Clearview decision on wind turbines set precedent: pilot
Planes and wind turbines don’t mix.
In August, the Environmental Review Tribunal upended the renewable energy approvals for a proposed eight-tower wind turbine project in Clearview after nearly a decade of protests by neighbours, and the objections of both township council and Collingwood because of the turbines’ proximity to the regional airport.
In February 2016, the director of the Ministry of Environment and Climate Change approved the REA for WPD Canada’s Fairview Wind project. Resident John Wiggins was first to file an objection, and was followed by Kevin and Gail Elwood, whose aerodrome off County Road 91 would also be adversely affected by the proposed locations of the towers.
Both Collingwood and Clearview — along with the County of Simcoe — would follow suit in appealing the decision on the basis the location of the towers near the regional airport represented a threat to human health.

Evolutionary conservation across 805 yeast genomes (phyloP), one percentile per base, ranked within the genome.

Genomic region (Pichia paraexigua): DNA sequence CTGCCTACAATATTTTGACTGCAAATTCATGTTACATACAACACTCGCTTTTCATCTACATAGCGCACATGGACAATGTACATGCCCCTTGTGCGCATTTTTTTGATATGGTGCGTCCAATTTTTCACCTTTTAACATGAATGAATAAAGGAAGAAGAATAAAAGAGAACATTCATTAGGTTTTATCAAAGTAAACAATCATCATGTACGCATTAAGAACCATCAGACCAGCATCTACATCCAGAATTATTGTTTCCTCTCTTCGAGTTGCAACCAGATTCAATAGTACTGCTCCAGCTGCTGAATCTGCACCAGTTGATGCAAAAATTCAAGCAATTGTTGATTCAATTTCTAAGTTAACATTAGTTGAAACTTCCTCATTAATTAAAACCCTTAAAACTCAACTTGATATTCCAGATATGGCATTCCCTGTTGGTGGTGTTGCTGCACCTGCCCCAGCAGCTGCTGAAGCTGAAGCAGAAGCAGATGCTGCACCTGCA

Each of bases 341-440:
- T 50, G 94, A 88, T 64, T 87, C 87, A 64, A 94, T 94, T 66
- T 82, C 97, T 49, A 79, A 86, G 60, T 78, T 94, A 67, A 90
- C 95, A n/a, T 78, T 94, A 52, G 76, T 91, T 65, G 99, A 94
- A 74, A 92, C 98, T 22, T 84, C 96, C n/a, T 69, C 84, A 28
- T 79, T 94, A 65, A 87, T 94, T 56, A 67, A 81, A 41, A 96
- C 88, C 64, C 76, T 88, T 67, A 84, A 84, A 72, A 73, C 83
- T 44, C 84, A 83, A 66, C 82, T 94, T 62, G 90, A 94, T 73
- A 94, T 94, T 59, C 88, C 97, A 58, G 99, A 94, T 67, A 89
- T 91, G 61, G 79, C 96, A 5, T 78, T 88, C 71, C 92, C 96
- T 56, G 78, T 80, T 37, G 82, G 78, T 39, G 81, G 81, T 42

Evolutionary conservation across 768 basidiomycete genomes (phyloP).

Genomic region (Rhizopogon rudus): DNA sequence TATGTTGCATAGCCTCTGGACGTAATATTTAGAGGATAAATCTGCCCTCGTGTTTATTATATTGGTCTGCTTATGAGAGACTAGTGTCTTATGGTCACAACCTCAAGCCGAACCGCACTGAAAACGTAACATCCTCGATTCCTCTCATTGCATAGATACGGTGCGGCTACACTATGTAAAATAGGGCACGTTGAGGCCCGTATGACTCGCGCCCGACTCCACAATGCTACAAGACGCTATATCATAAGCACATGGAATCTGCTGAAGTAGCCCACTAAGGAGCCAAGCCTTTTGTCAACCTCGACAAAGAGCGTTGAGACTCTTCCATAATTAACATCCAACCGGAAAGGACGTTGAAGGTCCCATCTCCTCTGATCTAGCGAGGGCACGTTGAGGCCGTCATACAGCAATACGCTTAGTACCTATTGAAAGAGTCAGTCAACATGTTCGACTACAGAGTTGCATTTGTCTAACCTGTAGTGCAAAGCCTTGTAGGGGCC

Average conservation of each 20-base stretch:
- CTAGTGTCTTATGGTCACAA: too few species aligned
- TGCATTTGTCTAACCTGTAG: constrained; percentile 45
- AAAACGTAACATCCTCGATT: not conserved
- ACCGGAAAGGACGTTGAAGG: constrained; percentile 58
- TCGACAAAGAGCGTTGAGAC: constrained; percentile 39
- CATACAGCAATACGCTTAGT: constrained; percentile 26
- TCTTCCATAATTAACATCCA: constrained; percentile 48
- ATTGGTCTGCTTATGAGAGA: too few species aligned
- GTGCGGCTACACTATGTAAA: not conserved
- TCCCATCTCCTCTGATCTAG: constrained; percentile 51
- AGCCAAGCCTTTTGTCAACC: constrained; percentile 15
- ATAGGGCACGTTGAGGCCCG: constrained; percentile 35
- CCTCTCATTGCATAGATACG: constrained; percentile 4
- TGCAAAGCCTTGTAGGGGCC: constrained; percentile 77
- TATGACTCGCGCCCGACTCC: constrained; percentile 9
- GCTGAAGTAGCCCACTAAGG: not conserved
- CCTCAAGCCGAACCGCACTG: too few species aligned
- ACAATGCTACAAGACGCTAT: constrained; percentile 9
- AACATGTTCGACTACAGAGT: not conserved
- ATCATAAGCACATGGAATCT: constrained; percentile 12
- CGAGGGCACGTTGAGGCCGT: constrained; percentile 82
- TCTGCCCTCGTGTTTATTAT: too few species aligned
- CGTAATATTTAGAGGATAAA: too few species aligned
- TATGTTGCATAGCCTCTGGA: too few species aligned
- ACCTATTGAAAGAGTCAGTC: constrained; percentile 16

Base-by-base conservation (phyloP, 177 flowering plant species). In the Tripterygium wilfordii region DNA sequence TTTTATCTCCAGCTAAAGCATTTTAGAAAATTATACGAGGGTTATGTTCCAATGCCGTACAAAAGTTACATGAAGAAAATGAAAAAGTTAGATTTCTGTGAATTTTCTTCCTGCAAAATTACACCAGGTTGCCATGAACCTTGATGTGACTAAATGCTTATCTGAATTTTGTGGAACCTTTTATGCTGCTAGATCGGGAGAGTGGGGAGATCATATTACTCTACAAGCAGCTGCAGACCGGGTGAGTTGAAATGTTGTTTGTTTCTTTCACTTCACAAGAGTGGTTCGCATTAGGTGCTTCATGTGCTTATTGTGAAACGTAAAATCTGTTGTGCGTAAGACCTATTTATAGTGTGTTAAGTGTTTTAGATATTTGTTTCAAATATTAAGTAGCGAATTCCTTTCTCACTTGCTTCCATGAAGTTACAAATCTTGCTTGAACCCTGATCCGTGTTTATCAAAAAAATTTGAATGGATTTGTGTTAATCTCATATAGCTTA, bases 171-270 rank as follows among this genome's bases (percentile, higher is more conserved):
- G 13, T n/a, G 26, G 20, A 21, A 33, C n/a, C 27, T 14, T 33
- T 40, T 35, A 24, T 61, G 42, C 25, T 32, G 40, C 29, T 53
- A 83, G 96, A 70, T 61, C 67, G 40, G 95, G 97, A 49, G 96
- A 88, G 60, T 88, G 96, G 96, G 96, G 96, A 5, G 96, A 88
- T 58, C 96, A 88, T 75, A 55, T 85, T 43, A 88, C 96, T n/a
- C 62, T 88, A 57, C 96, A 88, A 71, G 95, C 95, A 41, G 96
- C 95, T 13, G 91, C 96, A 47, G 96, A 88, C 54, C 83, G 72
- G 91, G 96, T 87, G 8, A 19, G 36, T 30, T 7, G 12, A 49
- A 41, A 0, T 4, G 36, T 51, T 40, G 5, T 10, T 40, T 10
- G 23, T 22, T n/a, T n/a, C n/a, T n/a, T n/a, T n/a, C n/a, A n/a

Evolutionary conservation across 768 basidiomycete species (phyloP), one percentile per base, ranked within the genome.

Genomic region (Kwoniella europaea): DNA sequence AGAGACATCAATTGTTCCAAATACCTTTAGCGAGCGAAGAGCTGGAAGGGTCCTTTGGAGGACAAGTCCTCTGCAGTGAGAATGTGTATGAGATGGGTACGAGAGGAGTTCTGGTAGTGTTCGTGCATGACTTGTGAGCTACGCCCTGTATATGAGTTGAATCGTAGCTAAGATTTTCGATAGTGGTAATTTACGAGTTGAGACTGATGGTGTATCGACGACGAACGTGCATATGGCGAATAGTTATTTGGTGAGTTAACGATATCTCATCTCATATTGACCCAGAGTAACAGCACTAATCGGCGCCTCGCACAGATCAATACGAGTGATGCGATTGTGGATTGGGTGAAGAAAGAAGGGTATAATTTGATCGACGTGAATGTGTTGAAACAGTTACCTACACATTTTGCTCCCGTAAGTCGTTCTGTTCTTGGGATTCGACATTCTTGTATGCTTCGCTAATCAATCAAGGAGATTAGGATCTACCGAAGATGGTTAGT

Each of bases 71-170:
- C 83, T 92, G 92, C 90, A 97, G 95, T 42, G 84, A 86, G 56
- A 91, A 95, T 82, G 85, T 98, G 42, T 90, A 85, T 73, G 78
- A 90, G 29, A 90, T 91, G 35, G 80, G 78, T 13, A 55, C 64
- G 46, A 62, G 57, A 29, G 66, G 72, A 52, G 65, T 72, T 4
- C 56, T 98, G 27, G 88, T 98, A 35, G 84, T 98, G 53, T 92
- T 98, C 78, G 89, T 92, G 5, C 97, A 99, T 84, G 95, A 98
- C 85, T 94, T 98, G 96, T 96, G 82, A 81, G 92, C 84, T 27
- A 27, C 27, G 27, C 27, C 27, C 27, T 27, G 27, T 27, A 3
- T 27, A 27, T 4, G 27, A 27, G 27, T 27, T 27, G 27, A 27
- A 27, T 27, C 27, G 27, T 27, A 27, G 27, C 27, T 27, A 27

“It was worth it, but the worth was in making a change to a government policy that didn’t respect a huge sector of the community … the aviation community,” said Elwood, a Clearview councillor and pilot who also has a hangar at the Collingwood Regional Airport.
Elwood said the tribunal’s decision was one that could have been arrived at 10 years earlier by the provincial government when they implemented the Green Energy Act.
At that time, Elwood said, the Canadian Owners and Pilots Association testified at the committee level there could be conflict between turbines, aerodromes and flight procedures, and “the province ignored it at that stage.”
“It took them 10 years to recognize there were safety risks and that irreversible harm to human health existed,” he said. “The government made a decision that green energy was … above everything, above all other interests.”